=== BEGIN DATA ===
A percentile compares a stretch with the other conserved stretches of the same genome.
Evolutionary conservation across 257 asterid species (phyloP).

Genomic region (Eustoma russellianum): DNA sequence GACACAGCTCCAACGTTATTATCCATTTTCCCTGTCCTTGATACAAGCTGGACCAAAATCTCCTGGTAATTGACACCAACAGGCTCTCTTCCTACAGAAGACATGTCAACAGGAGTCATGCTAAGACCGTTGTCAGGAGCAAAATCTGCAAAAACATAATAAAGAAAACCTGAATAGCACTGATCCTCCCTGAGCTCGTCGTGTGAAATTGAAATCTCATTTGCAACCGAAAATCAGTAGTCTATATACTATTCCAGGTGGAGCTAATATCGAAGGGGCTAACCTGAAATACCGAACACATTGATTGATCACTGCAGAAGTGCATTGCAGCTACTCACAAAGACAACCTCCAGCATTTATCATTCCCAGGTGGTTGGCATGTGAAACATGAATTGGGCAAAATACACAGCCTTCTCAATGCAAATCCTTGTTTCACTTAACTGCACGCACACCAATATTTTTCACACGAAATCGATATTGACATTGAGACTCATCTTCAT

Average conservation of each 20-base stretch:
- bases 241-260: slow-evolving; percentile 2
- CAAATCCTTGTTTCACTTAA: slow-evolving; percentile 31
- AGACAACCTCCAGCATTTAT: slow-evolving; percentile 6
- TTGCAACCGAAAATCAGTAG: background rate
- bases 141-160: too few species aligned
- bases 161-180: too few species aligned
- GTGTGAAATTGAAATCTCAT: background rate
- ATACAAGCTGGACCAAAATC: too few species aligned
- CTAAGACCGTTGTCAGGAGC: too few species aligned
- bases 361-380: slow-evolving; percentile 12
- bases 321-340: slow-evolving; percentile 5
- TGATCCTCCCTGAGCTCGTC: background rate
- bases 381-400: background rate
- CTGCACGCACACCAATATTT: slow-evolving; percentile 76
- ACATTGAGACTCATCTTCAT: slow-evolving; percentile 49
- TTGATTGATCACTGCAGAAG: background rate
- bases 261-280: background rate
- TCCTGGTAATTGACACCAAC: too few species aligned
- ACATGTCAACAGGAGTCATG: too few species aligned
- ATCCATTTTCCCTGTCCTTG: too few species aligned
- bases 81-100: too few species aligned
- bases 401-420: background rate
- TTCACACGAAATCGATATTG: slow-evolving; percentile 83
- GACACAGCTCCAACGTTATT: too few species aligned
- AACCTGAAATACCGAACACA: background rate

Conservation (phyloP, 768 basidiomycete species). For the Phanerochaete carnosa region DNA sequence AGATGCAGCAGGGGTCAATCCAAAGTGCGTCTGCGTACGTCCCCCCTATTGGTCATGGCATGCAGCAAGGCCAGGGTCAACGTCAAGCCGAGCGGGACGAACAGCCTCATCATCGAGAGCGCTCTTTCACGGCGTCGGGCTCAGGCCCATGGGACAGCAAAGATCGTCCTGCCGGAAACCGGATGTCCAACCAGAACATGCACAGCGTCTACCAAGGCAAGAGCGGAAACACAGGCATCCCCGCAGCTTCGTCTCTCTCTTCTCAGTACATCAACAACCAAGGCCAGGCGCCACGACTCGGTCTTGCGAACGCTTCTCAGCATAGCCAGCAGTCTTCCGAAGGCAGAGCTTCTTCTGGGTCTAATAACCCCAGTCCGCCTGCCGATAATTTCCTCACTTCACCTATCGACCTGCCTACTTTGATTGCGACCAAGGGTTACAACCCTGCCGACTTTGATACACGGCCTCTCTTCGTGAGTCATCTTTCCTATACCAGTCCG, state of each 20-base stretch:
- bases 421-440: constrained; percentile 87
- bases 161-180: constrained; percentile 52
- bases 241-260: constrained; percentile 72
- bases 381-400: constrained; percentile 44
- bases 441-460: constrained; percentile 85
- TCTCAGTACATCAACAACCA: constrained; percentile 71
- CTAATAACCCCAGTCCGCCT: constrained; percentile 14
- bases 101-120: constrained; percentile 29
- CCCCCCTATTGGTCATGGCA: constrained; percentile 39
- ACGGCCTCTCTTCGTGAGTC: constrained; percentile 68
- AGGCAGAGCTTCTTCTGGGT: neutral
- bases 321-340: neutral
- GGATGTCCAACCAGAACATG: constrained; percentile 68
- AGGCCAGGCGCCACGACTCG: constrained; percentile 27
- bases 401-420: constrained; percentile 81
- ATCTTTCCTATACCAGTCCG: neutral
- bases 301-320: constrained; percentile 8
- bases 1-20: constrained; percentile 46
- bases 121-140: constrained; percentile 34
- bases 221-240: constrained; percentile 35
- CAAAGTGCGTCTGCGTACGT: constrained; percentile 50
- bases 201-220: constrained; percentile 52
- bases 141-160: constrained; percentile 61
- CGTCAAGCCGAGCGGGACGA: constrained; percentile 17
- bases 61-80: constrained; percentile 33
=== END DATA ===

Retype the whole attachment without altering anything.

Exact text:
A percentile compares a stretch with the other conserved stretches of the same genome.
Evolutionary conservation across 257 asterid species (phyloP).

Genomic region (Eustoma russellianum): DNA sequence GACACAGCTCCAACGTTATTATCCATTTTCCCTGTCCTTGATACAAGCTGGACCAAAATCTCCTGGTAATTGACACCAACAGGCTCTCTTCCTACAGAAGACATGTCAACAGGAGTCATGCTAAGACCGTTGTCAGGAGCAAAATCTGCAAAAACATAATAAAGAAAACCTGAATAGCACTGATCCTCCCTGAGCTCGTCGTGTGAAATTGAAATCTCATTTGCAACCGAAAATCAGTAGTCTATATACTATTCCAGGTGGAGCTAATATCGAAGGGGCTAACCTGAAATACCGAACACATTGATTGATCACTGCAGAAGTGCATTGCAGCTACTCACAAAGACAACCTCCAGCATTTATCATTCCCAGGTGGTTGGCATGTGAAACATGAATTGGGCAAAATACACAGCCTTCTCAATGCAAATCCTTGTTTCACTTAACTGCACGCACACCAATATTTTTCACACGAAATCGATATTGACATTGAGACTCATCTTCAT

Average conservation of each 20-base stretch:
- bases 241-260: slow-evolving; percentile 2
- CAAATCCTTGTTTCACTTAA: slow-evolving; percentile 31
- AGACAACCTCCAGCATTTAT: slow-evolving; percentile 6
- TTGCAACCGAAAATCAGTAG: background rate
- bases 141-160: too few species aligned
- bases 161-180: too few species aligned
- GTGTGAAATTGAAATCTCAT: background rate
- ATACAAGCTGGACCAAAATC: too few species aligned
- CTAAGACCGTTGTCAGGAGC: too few species aligned
- bases 361-380: slow-evolving; percentile 12
- bases 321-340: slow-evolving; percentile 5
- TGATCCTCCCTGAGCTCGTC: background rate
- bases 381-400: background rate
- CTGCACGCACACCAATATTT: slow-evolving; percentile 76
- ACATTGAGACTCATCTTCAT: slow-evolving; percentile 49
- TTGATTGATCACTGCAGAAG: background rate
- bases 261-280: background rate
- TCCTGGTAATTGACACCAAC: too few species aligned
- ACATGTCAACAGGAGTCATG: too few species aligned
- ATCCATTTTCCCTGTCCTTG: too few species aligned
- bases 81-100: too few species aligned
- bases 401-420: background rate
- TTCACACGAAATCGATATTG: slow-evolving; percentile 83
- GACACAGCTCCAACGTTATT: too few species aligned
- AACCTGAAATACCGAACACA: background rate

Conservation (phyloP, 768 basidiomycete species). For the Phanerochaete carnosa region DNA sequence AGATGCAGCAGGGGTCAATCCAAAGTGCGTCTGCGTACGTCCCCCCTATTGGTCATGGCATGCAGCAAGGCCAGGGTCAACGTCAAGCCGAGCGGGACGAACAGCCTCATCATCGAGAGCGCTCTTTCACGGCGTCGGGCTCAGGCCCATGGGACAGCAAAGATCGTCCTGCCGGAAACCGGATGTCCAACCAGAACATGCACAGCGTCTACCAAGGCAAGAGCGGAAACACAGGCATCCCCGCAGCTTCGTCTCTCTCTTCTCAGTACATCAACAACCAAGGCCAGGCGCCACGACTCGGTCTTGCGAACGCTTCTCAGCATAGCCAGCAGTCTTCCGAAGGCAGAGCTTCTTCTGGGTCTAATAACCCCAGTCCGCCTGCCGATAATTTCCTCACTTCACCTATCGACCTGCCTACTTTGATTGCGACCAAGGGTTACAACCCTGCCGACTTTGATACACGGCCTCTCTTCGTGAGTCATCTTTCCTATACCAGTCCG, state of each 20-base stretch:
- bases 421-440: constrained; percentile 87
- bases 161-180: constrained; percentile 52
- bases 241-260: constrained; percentile 72
- bases 381-400: constrained; percentile 44
- bases 441-460: constrained; percentile 85
- TCTCAGTACATCAACAACCA: constrained; percentile 71
- CTAATAACCCCAGTCCGCCT: constrained; percentile 14
- bases 101-120: constrained; percentile 29
- CCCCCCTATTGGTCATGGCA: constrained; percentile 39
- ACGGCCTCTCTTCGTGAGTC: constrained; percentile 68
- AGGCAGAGCTTCTTCTGGGT: neutral
- bases 321-340: neutral
- GGATGTCCAACCAGAACATG: constrained; percentile 68
- AGGCCAGGCGCCACGACTCG: constrained; percentile 27
- bases 401-420: constrained; percentile 81
- ATCTTTCCTATACCAGTCCG: neutral
- bases 301-320: constrained; percentile 8
- bases 1-20: constrained; percentile 46
- bases 121-140: constrained; percentile 34
- bases 221-240: constrained; percentile 35
- CAAAGTGCGTCTGCGTACGT: constrained; percentile 50
- bases 201-220: constrained; percentile 52
- bases 141-160: constrained; percentile 61
- CGTCAAGCCGAGCGGGACGA: constrained; percentile 17
- bases 61-80: constrained; percentile 33